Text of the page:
[His demands have moved] from “we have a democratic right to protest and place our views in public,” which is an unexceptionable proposition, to “Anna will keep fasting until his bill is adopted or amended with his permission,” which amounts to holding a gun to the head of the [government], and by implication of Parliament, and dictating that the bill it has produced must be passed, or else mayhem will follow.

The government’s flip-flops are indicative of incompetence; the Anna group’s flip-flops arise because of the compulsions of a particular style of politics on which it is embarked, which can be called “messianism” and which is fundamentally anti-democratic. The fact that it is striking a chord among the people, if at all it is (one cannot entirely trust the media on this), should be a source of serious concern, for it underscores the pre-modernity of our society and the shallowness of the roots of our democracy.

National Post

compiled by Araminta Wordsworth
awordsworth@nationalpost.com

Posted in: Full Comment, World Politics  Tags: Araminta Wordsworth, Full Comment Abroad, corruption, India, democracy, Anna Hazare, messianism, Mahatma Gandhi, Lokpal Bill

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Will Lokpal probe divine money?

05/07/2011

Kancha Ilaiah

Baba Ramdev is not willing to end his war against black money. He has now asked the government to unearth all black money — cash stashed away within the country as well as all the money parked in secret accounts in banks abroad.

Following Baba Ramdev’s exhortations, his disciples participated in hungerstrikes and agitations against black money. Likewise, Anna Hazare (who, incidentally, is a devotee of a Yadav baba whose temple is located in his own model village, Ralegaon Siddi) and his team are also opposed to black money and corruption and the Gandhian has threatened to go on hungerstrike again. Team Anna wants the Lokpal Bill dictated by them accepted as is and be made the law of the land. None of them, however, has so far said a word on the recent revelations of huge amounts of money and jewellery hidden in the vaults of temples and bedrooms of babas.

The treasure discovered at the Sree Padmanabha Swamy temple is worth Rs 1 lakh crore. And on June 17, Rs 11.5 crore in cash, 98 kg of gold and 307 kg of silver were found by Trust members when they opened Satya Sai Baba’s chambers at the Puttaparthi ashram after his death. It may be recalled that Baba Ramdev rushed to Puttaparthi to see the body of Satya Sai after he passed away. When Satya Sai was in the hospital, several “sacred” men and ministers from the Centre and states bemoaned that if he dies, ethics in India will also die.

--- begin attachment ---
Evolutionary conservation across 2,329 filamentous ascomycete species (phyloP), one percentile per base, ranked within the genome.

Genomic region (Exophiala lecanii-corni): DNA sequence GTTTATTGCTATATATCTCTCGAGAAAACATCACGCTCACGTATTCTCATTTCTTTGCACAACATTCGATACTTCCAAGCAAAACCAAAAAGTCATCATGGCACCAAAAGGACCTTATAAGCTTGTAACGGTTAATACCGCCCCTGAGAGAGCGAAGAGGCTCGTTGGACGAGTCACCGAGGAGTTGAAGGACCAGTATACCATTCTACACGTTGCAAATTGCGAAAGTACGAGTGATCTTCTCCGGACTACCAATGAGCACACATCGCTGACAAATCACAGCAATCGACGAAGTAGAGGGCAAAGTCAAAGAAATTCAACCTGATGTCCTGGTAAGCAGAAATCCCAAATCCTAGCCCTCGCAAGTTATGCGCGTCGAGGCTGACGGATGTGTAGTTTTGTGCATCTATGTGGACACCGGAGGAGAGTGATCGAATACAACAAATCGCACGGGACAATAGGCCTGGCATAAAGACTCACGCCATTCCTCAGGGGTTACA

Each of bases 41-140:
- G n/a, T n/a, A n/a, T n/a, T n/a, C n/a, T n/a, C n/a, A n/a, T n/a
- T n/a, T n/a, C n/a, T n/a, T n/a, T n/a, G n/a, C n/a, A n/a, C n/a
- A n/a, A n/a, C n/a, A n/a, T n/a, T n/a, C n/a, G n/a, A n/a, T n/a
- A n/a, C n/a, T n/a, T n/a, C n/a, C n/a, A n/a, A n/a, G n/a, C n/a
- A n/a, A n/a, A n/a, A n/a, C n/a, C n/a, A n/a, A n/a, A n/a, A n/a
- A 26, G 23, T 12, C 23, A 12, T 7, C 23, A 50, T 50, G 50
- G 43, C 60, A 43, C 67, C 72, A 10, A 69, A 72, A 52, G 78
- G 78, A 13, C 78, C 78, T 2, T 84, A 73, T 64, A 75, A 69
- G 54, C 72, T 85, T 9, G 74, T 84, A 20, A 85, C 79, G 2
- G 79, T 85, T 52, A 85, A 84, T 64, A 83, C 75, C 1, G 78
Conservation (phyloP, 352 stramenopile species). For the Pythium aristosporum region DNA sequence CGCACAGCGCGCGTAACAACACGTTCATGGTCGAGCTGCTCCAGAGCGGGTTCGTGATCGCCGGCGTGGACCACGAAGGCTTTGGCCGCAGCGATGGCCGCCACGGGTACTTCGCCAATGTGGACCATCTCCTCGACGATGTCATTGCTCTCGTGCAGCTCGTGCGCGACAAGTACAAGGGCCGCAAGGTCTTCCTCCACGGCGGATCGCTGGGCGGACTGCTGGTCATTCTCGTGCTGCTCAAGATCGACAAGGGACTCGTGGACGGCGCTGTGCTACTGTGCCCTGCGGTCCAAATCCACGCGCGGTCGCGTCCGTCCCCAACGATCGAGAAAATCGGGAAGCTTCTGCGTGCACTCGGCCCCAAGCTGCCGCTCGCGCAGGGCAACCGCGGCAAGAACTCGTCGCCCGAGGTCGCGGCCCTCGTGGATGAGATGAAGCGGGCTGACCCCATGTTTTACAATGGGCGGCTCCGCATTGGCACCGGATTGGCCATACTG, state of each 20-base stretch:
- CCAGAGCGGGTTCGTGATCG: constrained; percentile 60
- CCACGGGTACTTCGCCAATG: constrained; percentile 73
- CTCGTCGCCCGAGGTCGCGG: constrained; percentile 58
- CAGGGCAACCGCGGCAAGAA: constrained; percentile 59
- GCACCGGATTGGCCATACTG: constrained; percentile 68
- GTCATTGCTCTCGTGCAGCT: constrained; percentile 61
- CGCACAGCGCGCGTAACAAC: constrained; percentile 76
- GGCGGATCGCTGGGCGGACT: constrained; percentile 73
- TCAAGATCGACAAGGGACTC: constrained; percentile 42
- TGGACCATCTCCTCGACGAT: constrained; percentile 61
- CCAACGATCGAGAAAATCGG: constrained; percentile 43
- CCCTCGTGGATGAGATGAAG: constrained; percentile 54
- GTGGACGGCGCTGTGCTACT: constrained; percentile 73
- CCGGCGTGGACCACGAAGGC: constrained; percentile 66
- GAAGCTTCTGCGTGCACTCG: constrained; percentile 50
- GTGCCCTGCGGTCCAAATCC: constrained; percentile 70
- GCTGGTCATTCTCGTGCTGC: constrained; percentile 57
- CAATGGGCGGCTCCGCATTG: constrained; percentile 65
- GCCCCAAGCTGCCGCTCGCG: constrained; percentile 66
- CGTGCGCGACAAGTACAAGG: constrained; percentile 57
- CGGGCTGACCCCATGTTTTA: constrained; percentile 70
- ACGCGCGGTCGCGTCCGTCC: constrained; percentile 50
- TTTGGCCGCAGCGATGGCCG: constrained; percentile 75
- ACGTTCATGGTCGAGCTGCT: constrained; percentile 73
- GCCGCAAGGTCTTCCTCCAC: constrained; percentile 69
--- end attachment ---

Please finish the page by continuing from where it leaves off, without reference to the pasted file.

One woman minister of Andhra Pradesh, in fact, camped beside his hospital bed for months. Several civil servants, judges and academics rushed to Puttaparthi. Now we have some idea why all this happened. It will be interesting to see what Baba Ramdev and Team Anna have to say about the officially declared wealth of the ashram, apart from the bundles shipped out of Satya Sai’s Yajur Mandir. Is this wealth black or white?

Will Baba Ramdev make a statement about the currency that was lying in Satya Sai’s bedroom, which was locked up when he was shifted to hospital? How do they define black money? Was the cash, gold and silver found in Yajur Mandir all white? If Mr Hazare, Baba Ramdev and their team members treat such money as black money, why are they silent on the course of action against it? Will the Lokpal Bill, which they are fighting for, also cover spiritual shrines of babas, temples, masjids, churches and gurdwaras? Does Mr Hazare’s draft have a clause that covers the kind of black money that was unearthed in Yajur Mandir?

Dravida Munnetra Kazhagam leaders A. Raja and K. Kanimozhi and Congress leader Suresh Kalmadi are in jail because they were said to be corrupt. If Satya Sai was alive, and if all the cash, gold and silver were dug up during that time, would he have had to be accountable? What would Kiran Bedi, who claims to be an honest and efficient police officer, have done in this case? Would she have arrested Satya Sai if he was in her jurisdiction?

By his own admission, Baba Ramdev has acquired assets worth `1,100 crore in a span of just 10 years. We do not know the worth of Sri Sri Ravi Shankar or Mata Anandamayi, whose spiritual kingdoms are thriving and expanding like wildfire. Shouldn’t Mr Hazare’s Lokpal Bill have a provision for investigating these financial empires?

I am sure no Prime Minister’s or Chief Justice of India’s bedroom (from Jawaharlal Nehru to Dr Manmohan Singh) could possess as much wealth as Satya Sai’s bedroom held.

At least the Prime Minister is accountable to Parliament and the people, and the Chief Justice has to sit on benches and there is an open office system with a registrar around him.
Who are the babas accountable to? In the name of god, spiritual exercises and cultural campaigns, far too much immorality, corruption and accumulation of black money has been taking place in the country. We know how godmen, politicians, bureaucrats, judges and academics make even gods corrupt in India. Early and exclusive darshan of the deity at big temples is available for a price. Part of this money goes into temple hoondis, the rest into the bedrooms of babas.